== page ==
Czech Camel: CSA Tupolev Tu-104A OK-LDA by Retro Models

Getting involved with the world of manufacturing diecast models is not for the feint hearted and the road to completion of this much awaited model has been far from smooth for the owner of Retro Models. Nevertheless, after more than a year since announcement and a variety of highs and lows when it looked like the model would never appear the first Tu-104 in 1:400 scale is here. It is hopefully a fabulous antidote to those sick of seeing continuous 787s and A320s and yearning for more classic material from the dawn of the jet age. Let’s see if it is.


Lars Soderstrom [GFDLCC-BY-SA-3.0, GFDL ( or CC-BY-SA-3.0 (], via Wikimedia Commons

The Tu-104 (NATO reporting name Camel) represents a pinnacle of Russian aviation design successfully gazumping the West by getting a jet aircraft into commercial service, to stay, in 1956. The British had of course had the Comet 1 in service in May 1952 but sadly the type couldn’t survive its own fatal design failings. Despite the Soviet’s rough and ready approach, the Tu-104 would go on to form the basis of the successful Tupolev lineage of short and medium range airliners.

The Tu-104 was a major adaptation of the Tu-16 Badger bomber keeping the wings, vertical stabiliser and engines of the bomber, but mating them with a new fuselage equipped to carry up to 50 passengers (not a bad load in the 1950s) with a five-man crew, including a navigator seated in the glazed nose. An unusual feature was that the passenger cabin was broken into a forward and rear section divided by a raised area where the wings were attached, which was used as a galley.

Alan Wilson [CC BY-SA 2.0 (]

CSA the Czechoslovak national airline was always something of a trendsetter within the Eastern Bloc airlines and it became the only export customer for the Tu-104 in 1957. It took four of the improved 1957 variant the Tu-104A, which thanks to more powerful engines could seat more than 70 (CSA squeezed in 81). A further two ex-Aeroflot units were added from in 1962 and 1963.

Photo by Peter Bakema from Wikipedia

The first aircraft, OK-LDA named Praha after the Czech capital, joined on November 2, 1957 and flew its first revenue flight on the Prague – Moscow service on December 9. This became the first jet-only route in the world. The Camel was a difficult aircraft to fly especially on landing where a very high speed was required to avoid stalling. Nonetheless, it remained in service until the late 1970s and CSA’s fleet weren’t retired until 1973 (although admittedly three of them were lost in accidents).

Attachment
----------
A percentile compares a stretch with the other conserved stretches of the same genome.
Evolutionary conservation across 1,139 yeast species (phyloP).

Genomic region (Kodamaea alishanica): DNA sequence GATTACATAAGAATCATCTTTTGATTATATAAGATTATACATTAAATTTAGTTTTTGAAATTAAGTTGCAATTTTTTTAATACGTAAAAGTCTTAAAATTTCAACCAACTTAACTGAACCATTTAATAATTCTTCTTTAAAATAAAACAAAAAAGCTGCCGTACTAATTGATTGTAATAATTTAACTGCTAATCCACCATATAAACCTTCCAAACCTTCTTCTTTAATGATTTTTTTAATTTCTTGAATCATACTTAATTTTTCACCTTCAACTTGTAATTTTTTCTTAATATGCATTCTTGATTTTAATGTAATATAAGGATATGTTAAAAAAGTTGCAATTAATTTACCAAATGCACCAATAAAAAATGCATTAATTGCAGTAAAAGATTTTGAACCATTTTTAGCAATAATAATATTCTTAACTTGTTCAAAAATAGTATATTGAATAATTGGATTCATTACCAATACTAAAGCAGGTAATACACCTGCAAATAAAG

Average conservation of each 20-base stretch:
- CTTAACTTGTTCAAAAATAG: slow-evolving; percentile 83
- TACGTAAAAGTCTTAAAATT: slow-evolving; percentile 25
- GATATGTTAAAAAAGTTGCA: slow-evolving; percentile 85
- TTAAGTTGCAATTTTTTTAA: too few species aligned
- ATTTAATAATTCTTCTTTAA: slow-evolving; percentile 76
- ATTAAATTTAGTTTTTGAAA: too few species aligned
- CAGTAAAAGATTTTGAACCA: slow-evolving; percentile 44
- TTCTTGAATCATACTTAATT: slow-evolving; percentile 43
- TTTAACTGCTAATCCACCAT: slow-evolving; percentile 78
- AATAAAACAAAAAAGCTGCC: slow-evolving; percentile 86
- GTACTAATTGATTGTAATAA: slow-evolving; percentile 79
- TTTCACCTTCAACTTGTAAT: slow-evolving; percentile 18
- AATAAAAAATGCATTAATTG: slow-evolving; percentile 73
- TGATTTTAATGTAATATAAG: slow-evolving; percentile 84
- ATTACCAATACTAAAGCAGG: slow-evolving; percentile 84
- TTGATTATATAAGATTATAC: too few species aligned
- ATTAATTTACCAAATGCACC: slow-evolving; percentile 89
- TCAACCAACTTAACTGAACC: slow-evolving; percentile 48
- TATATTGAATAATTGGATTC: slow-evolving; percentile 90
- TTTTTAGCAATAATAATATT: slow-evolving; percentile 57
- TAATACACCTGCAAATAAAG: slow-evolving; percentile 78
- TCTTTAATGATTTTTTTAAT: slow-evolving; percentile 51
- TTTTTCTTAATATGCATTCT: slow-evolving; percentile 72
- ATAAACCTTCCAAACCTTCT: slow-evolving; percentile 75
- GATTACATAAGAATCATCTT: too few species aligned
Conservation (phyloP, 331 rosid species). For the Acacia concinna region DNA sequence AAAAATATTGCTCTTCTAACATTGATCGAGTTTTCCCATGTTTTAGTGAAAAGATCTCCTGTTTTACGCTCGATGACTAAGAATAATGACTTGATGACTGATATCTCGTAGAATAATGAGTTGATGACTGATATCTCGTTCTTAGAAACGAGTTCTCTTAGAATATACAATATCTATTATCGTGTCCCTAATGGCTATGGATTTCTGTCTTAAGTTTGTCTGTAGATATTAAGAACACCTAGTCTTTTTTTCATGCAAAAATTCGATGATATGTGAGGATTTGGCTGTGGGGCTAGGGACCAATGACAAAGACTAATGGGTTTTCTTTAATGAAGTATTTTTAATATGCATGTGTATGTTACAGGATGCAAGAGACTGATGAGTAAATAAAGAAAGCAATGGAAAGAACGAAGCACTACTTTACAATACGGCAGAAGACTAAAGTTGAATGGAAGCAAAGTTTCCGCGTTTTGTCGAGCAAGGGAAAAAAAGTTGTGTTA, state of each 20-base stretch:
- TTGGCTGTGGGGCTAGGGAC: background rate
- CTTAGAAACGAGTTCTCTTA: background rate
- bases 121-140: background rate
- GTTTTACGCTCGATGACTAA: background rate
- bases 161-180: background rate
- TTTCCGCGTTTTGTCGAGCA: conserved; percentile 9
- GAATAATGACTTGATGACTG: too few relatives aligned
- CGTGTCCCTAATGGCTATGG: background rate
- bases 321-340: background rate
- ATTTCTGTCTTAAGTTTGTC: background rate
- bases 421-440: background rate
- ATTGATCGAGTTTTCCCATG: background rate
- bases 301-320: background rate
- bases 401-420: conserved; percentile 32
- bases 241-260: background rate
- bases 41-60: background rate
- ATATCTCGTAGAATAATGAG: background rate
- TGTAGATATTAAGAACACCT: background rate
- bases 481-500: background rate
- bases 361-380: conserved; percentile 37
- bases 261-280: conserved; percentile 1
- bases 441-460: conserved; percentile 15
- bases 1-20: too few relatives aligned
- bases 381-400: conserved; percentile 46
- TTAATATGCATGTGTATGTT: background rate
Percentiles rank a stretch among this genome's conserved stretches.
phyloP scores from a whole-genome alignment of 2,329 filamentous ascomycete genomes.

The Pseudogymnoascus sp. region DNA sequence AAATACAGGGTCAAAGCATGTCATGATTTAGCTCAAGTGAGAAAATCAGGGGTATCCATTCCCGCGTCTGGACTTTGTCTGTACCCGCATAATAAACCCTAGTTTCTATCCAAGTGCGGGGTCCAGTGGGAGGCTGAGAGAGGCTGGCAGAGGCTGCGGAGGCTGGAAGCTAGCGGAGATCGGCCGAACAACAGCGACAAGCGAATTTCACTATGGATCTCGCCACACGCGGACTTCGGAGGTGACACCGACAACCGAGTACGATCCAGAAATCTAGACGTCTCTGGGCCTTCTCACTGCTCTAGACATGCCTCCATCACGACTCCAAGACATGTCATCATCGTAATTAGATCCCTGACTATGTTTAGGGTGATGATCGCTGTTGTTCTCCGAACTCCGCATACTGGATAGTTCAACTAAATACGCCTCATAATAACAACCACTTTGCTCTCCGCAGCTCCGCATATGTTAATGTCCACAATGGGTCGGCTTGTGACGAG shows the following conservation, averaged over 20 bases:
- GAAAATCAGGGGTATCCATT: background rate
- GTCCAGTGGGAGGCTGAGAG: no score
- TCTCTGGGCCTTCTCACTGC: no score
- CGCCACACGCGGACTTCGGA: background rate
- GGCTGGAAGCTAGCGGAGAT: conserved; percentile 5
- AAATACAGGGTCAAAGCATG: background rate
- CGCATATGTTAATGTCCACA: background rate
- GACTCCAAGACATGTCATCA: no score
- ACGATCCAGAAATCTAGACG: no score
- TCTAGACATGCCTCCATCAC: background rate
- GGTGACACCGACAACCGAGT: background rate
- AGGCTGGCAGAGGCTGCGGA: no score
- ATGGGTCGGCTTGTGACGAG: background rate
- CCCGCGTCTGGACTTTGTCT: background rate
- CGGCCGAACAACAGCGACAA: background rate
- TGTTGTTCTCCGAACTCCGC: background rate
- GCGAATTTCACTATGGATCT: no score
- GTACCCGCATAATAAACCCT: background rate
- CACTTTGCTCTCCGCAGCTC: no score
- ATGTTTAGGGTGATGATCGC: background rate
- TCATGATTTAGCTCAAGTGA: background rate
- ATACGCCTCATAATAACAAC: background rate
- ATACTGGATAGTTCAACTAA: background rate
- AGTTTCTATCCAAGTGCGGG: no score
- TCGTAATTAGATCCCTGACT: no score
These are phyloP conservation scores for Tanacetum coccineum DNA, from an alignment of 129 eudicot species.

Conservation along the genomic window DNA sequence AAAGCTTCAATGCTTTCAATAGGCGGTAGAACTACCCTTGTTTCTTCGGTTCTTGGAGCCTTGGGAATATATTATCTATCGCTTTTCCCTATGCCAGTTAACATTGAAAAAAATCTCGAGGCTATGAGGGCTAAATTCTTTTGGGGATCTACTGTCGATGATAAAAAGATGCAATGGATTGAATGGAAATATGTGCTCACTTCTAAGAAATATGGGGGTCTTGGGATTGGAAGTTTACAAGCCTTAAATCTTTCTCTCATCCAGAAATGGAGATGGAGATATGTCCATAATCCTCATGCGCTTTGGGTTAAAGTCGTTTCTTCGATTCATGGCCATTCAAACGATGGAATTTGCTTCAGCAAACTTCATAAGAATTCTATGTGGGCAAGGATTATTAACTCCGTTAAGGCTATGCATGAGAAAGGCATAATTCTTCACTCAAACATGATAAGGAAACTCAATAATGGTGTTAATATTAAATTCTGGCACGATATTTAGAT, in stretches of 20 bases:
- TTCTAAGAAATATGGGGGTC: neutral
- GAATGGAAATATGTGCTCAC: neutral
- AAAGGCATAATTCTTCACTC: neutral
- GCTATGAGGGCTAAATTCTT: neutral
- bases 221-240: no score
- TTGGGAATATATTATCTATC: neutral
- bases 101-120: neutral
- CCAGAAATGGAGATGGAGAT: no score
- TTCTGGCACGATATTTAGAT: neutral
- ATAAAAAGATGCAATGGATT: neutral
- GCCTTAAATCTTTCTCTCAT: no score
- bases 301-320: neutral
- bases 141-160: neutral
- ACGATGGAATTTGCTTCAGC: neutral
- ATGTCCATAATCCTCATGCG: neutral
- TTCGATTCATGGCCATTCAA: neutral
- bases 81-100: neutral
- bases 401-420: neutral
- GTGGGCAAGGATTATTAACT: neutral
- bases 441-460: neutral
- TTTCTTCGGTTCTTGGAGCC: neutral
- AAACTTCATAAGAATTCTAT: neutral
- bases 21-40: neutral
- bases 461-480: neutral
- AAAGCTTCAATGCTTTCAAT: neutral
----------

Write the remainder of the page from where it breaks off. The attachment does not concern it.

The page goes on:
Alan Wilson [CC BY-SA 2.0 (]

Despite its shortcomings the Tu-104 has to be seen as a major win for the USSR, helping to keep up the illusion that the Communist system could keep up and even surpass that of the West. OK-LDA remained in service herself until September 14, 1973 and has been preserved at the Aviation Museum of Konesin ever since.


The format for my reviews is to split them into three key areas:

  • The mould of the aircraft
  • The paint and livery
  • Printing and quality control

Each can get a maximum score of 10 for a section giving a maximum combined total score of 30.


There is a wide variety of older and more diverse aircraft types awaiting their chance to appear in 1:400 scale and the Tu-104 is certainly one of the more historically important types. Even so Soviet era aircraft are nowadays very rare at this scale and it is something of a minor miracle that the Camel has acquired a mould. It is made easier however by the preservation of OK-LDA, which is well photographed and provides an excellent source from which to assist in the creation of the tooling.

The shape is excellent from the side aside from the length of the nosegear doors. Too short.

The result is a very fine mould which captures the look and feel of the turbojet well. The nose is well shaped and has the classic asymmetric shovel style shape at the nosecone, which has the glazed cone printed on rather than added as a separate plastic piece. Similarly, the long port side strake to the rear of the cockpit is also printed rather than moulded. The under nose radome is perhaps a little weak but otherwise the forward fuselage is excellent.

The wings have the correct downward profile towards their tip and the rather thick chord leading towards the engines. The wing/fuselage join is very discrete and well moulded also. The rear fuselage has no issues and it is a nice detail to see the prominent tail bumper added under the rear fuselage.

In terms of aerials the Tu-104A had four grouped closely together forward and three of these are on the model, including the lower aerial close to the forward landing gear door on the port side. They are all good aside from the larger dorsal aerial being too thick.